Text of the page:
If indeed no viable solution seems possible, Sharett, who fully appreciated the nature of the conundrum, could scarcely be faulted for failing to propose one. During his relatively brief tenure at the helm of state, whenever he was confronted by Arab provocations and intense public pressure, Sharett reluctantly approved retaliatory raids. On his watch, there were several dozen. Nevertheless, he was temperamentally on the side of impossible hope and, like a mantra, could generally be relied upon to counsel moderation. Many have viewed this as a symptom of weakness, but could it not just as reasonably be interpreted as a source of strength? Perhaps Sharett intuited that, in ways yet unknown, the circle could ultimately be squared through the application of new, non-Euclidean paradigms of thought.
Ben-Gurion, on the other hand, conceiving the means one employs to be instrumentally subservient to the greater end, perceived that irreconcilable nationalist interests would always entangle Jews and Arabs who sought compromise in logical and psychological inconsistency. It was futility, he thought, to even try. In 1919, he declared: "... not everybody sees that there is no solution to this question. No solution! There is a gulf, and nothing can bridge it ... We, as a nation, want this country to be ours, the Arabs, as a nation, want the country to be theirs." (11)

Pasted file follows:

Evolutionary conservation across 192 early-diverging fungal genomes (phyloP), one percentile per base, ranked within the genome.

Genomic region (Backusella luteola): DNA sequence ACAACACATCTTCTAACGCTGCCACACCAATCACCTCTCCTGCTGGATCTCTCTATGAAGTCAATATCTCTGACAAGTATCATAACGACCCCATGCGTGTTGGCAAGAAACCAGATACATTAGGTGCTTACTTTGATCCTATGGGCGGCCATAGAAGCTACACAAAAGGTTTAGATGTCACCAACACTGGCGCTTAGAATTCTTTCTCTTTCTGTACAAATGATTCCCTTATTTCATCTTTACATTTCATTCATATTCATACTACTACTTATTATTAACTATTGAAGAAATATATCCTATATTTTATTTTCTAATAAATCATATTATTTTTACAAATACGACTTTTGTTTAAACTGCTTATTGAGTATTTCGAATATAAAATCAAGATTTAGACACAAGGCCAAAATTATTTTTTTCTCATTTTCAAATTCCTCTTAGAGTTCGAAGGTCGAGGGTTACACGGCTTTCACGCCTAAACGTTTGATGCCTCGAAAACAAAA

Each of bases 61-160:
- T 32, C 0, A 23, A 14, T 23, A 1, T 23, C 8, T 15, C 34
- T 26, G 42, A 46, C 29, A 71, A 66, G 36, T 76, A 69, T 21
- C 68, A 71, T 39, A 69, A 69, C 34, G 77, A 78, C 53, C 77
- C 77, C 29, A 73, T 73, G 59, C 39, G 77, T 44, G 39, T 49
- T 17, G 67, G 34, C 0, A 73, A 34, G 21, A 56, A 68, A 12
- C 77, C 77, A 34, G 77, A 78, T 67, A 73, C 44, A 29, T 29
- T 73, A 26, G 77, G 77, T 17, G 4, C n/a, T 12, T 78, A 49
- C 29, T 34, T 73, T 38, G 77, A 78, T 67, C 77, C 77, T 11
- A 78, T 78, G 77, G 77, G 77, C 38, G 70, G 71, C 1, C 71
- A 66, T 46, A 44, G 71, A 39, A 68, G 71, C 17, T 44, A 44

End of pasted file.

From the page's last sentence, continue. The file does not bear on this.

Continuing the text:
Isaiah Berlin could have borne in mind multifaceted Sharett and single-minded Ben-Gurion when he famously borrowed a fragment from Archilochus: "The fox knows many things, but the hedgehog knows one big thing." However neither Gandhi the hedgehog nor Churchill the fox much impressed the Old Man. Of all twentieth century public figures, Ben-Gurion reserved his highest admiration for Vladimir Lenin. (12)
Jefferson Manque- In the most celebrated of those aforesaid photographs depicting the proclamation of Israel s Declaration of Independence, five members of the provisional Zionist government flank David Ben-Gurion to his left and five others sit to his right. Standing beneath the familiar, prophetic poster of Theodore Herzl, the leader of the Jewish people intones his text. Moshe Sharett is seated second on the speaker's left. It was a lucky slot because in a direct line with Ben-Gurion, a microphone totally occludes from view Hayyim Moshe Shapira, leader of the National Religious Party.